pik is a gem that allows you to switch between different Ruby installations on a Windows computer. Although it is no longer maintained according to the github page, I found that it still works fine for me. It also works with JRuby by updating the PATH and other variables.
Open a command prompt that has JRuby on the path and do the equivalent of
gem install pik
E:\blog>jruby -S gem install pik Fetching: pik-0.2.8.gem (100%) ---------------------------------------------------------------------------- * If you're upgrading from a version <= 0.1.1, you'll want to delete the pik.bat file from all of your ruby versions. Gem uninstall should do the trick. * Install pik to a location that's in your path, but someplace other than your ruby\bin dir If you're upgrading from a more recent version, pik_install will overwrite the older files as needed. >path PATH=C:\tools\;C:\ruby\186-p368-mingw32\bin;C:\WINDOWS\system32;C:\WINDOWS >pik_install C:\tools * If this is a first-time install, add all the versions of ruby that you want to use with pik >pik add Adding: 186: ruby 1.8.6 (2009-03-31 patchlevel 368) [i386-mingw32] Located at: c:/ruby/186-p368-mingw32/bin >pik add C:\ruby\IronRuby-091\bin Adding: 091: IronRuby 0.9.1.0 on .NET 126.96.36.199 Located at: C:/ruby/IronRuby-091/bin >pik add C:\ruby\jruby-1.4.0RC1\bin Adding: 140: jruby 1.4.0RC1 (ruby 1.8.7 patchlevel 174) (2009-09-30 80c263b) (Java HotSpot(TM) Client VM 1.6.0_14) [x86-java] Located at: C:/ruby/jruby-1.4.0RC1/bin ---------------------------------------------------------------------------- Successfully installed pik-0.2.8 1 gem installed
If you’re installing 188.8.131.52, you might also see this at the end of the installation trace:
Parsing documentation for pik-0.2.8 Before reporting this, could you check that the file you're documenting has proper syntax: C:/jruby-184.108.40.206/bin/jruby.exe -c lib/pik/commands/config_command.rb RDoc is not a full Ruby parser and will fail when fed invalid ruby programs. The internal error was: (NoMethodError) undefined method `' for nil:NilClass ERROR: While executing gem ... (NoMethodError) undefined method `' for nil:NilClass
First – don’t worry. The gem is installed and it can be used. Second, it seems to be due to bad RDoc – you can simply skip generating documents by doing this instead:
>jruby -S gem install --no-document pik
Once this is done, you need to add the current installation to your pik (adjust the path to your JRuby executable). Note that this requires administrator access for your command prompt.
E:\blog>pik add c:\jruby-220.127.116.11\bin ** Adding: 921: jruby 18.104.22.168 (2.5.7) 2020-02-18 fffffff Java HotSpot(TM) 64-Bit Server VM 25.91-b14 on 1.8.0_91-b14 +jit [mswin32-x86_64] Located at: C:\jruby-22.214.171.124\bin
After this, you should be able to see something like this on the command line.
C:\WINDOWS\system32>>pik jr Select which Ruby you want: 1. 928: jruby 126.96.36.199 (2.5.3) 2019-08-12 a1ac7ff Java HotSpot(TM) 64-Bit Server VM 25.91-b14 on 1.8.0_91-b14 +jit [mswin32-x86_64] 2. 921: jruby 188.8.131.52 (2.5.7) 2020-02-18 fffffff Java HotSpot(TM) 64-Bit Server VM 25.91-b14 on 1.8.0_91-b14 +jit [mswin32-x86_64] 3. 172: jruby 1.7.27 (1.9.3p551) 2017-05-11 8cdb01a on Java HotSpot(TM) 64-Bit Server VM 1.8.0_91-b14 +jit [Windows 10-amd64] 4. 911: jruby 184.108.40.206 (2.3.3) 2017-06-15 33c6439 Java HotSpot(TM) 64-Bit Server VM 25.91-b14 on 1.8.0_91-b14 +jit [mswin32-x86_64]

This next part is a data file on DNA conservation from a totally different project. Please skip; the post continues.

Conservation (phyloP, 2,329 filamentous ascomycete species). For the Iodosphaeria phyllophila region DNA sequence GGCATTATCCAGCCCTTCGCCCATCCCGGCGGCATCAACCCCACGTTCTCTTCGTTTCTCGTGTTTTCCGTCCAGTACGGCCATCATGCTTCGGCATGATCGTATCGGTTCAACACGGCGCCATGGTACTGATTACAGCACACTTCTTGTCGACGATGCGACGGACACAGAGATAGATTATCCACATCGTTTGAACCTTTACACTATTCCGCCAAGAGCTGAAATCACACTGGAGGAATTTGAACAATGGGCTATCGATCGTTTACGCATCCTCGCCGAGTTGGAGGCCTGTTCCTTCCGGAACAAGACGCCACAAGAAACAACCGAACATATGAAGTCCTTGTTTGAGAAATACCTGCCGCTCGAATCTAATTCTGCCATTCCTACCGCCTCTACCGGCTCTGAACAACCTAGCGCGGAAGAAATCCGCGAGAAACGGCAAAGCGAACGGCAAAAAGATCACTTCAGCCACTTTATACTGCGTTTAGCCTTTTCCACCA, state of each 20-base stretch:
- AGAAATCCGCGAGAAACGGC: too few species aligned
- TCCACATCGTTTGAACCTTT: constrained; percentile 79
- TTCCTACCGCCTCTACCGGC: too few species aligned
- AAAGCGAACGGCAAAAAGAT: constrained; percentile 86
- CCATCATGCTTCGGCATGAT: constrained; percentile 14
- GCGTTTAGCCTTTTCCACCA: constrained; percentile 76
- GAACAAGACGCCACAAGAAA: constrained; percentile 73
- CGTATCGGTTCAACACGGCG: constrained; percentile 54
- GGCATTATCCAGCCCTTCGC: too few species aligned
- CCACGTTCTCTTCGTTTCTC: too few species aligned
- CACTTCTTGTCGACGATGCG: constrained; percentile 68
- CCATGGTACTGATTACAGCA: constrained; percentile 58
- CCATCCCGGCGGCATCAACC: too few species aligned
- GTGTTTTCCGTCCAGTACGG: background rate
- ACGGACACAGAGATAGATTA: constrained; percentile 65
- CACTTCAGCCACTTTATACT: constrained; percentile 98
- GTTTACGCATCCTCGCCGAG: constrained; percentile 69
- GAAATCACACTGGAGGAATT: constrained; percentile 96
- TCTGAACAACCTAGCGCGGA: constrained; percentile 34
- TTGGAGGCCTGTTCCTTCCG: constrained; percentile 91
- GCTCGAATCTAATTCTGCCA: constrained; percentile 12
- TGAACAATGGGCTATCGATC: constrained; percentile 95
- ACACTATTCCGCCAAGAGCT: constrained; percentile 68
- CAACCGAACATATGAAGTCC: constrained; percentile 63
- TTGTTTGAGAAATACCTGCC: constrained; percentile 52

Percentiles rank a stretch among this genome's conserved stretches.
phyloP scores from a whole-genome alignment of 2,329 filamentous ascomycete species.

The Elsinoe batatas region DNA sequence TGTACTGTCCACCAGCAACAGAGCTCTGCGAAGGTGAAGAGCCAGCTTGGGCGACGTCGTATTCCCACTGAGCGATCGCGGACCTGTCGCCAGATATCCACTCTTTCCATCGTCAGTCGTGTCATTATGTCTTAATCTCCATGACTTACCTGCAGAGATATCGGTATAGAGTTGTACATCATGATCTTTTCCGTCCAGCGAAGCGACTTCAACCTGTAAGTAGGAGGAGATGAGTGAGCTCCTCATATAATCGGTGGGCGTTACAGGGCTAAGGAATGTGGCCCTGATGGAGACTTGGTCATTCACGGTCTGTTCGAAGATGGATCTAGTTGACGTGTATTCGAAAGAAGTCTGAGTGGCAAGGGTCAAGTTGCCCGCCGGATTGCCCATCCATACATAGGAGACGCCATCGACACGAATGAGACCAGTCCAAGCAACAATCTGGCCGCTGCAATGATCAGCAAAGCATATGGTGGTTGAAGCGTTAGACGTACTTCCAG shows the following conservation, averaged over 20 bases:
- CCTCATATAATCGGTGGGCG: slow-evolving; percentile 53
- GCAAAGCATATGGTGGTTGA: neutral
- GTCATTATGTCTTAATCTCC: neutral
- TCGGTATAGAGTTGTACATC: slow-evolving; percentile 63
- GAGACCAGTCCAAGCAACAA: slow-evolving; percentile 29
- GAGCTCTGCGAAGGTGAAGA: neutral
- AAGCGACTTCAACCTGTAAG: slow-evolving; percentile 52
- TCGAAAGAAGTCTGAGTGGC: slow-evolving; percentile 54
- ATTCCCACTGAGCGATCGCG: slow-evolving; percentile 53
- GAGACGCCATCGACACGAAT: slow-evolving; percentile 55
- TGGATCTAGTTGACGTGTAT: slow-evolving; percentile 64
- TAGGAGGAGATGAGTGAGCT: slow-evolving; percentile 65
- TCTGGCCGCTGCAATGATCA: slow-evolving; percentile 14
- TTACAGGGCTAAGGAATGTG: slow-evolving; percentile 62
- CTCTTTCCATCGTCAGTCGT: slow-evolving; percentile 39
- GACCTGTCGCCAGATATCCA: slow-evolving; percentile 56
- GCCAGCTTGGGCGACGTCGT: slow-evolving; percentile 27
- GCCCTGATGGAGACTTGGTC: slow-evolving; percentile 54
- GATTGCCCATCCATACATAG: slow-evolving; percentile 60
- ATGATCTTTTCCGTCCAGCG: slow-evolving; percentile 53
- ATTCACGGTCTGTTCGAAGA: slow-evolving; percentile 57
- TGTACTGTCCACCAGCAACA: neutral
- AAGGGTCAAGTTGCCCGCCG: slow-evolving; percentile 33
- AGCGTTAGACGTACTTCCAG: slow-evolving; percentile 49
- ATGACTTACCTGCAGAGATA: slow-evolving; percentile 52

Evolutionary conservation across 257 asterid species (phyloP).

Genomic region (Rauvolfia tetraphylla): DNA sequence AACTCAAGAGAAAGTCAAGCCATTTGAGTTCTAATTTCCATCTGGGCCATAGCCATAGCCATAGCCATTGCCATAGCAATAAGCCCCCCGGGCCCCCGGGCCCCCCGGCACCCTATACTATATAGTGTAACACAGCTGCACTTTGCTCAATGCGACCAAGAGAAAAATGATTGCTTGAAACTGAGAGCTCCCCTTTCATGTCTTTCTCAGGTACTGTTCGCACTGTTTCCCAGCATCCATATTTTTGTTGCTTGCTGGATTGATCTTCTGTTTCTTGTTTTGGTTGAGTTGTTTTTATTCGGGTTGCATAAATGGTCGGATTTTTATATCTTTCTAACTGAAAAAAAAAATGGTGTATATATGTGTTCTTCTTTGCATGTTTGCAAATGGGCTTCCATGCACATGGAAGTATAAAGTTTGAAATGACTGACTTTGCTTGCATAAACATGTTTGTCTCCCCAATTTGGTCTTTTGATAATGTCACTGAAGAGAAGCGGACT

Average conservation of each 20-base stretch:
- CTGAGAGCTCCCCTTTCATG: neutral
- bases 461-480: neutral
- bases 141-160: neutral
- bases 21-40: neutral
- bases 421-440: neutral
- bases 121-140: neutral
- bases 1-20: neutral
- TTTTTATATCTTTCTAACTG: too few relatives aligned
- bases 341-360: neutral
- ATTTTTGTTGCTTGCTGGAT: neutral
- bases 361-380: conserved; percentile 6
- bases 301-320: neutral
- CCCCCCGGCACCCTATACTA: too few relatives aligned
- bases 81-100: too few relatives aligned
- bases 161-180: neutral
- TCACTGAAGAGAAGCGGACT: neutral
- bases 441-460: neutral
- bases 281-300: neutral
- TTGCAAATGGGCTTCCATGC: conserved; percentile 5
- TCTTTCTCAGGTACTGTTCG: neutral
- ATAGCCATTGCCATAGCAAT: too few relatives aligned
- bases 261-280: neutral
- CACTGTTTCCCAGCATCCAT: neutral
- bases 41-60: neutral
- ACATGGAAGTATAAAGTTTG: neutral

Enter a number to switch to that JRuby. The next time you do a
> jruby -S gem list it will use that JRuby.
If you’re using JRuby 220.127.116.11, then make sure that you change the line above to be
pik add c:\jruby-18.104.22.168\bin
Mapping the Ruby commands to JRuby
The short rule is this:
irb is jirb, the rest are jruby -S command. Some of this is from https://github.com/jruby/jruby/wiki/GettingStarted#running-rake-gem-rails-etc
This simply gives us this:
|Ruby Command||JRuby Command|
|gem install||jruby -S gem install|
|gem list||jruby -S gem list|
|rails new project||jruby -S rails new project|
|bundle install||jruby -S bundle install|
What about Bundler?
Keep in mind that bundler needs to be installed before that last command runs.
E:\blog\jruby\day0>jruby -S bundle install jruby: No such file or directory -- bundle (LoadError) E:\blog\jruby\day0>jruby -S gem install bundler Fetching bundler-2.1.4.gem Successfully installed bundler-2.1.4 Parsing documentation for bundler-2.1.4 Installing ri documentation for bundler-2.1.4 Done installing documentation for bundler after 37 seconds 1 gem installed
Look at the Gemfile.lock and you should see something like this in the file which shows you that it’s JRuby (actually, Java)
In the next post, we look at running scripts and migrating to JRuby fromm Ruby.
Links and References
Here are the main links:
- JRuby Website: https://www.jruby.org/
- Download JRuby: https://www.jruby.org/download
- Getting started pages from the wiki: https://github.com/jruby/jruby/wiki/GettingStarted
- The wiki is at: https://github.com/jruby/jruby/wiki
- Other Walkthroughs and Tutorials: https://github.com/jruby/jruby/wiki/WalkthroughsAndTutorials
OK, so we have done enough for Day 0 – we know how to install JRuby, run a script with JRuby, install gems directly, switch between different JRuby installation, and also use Bundler. We are ready for more!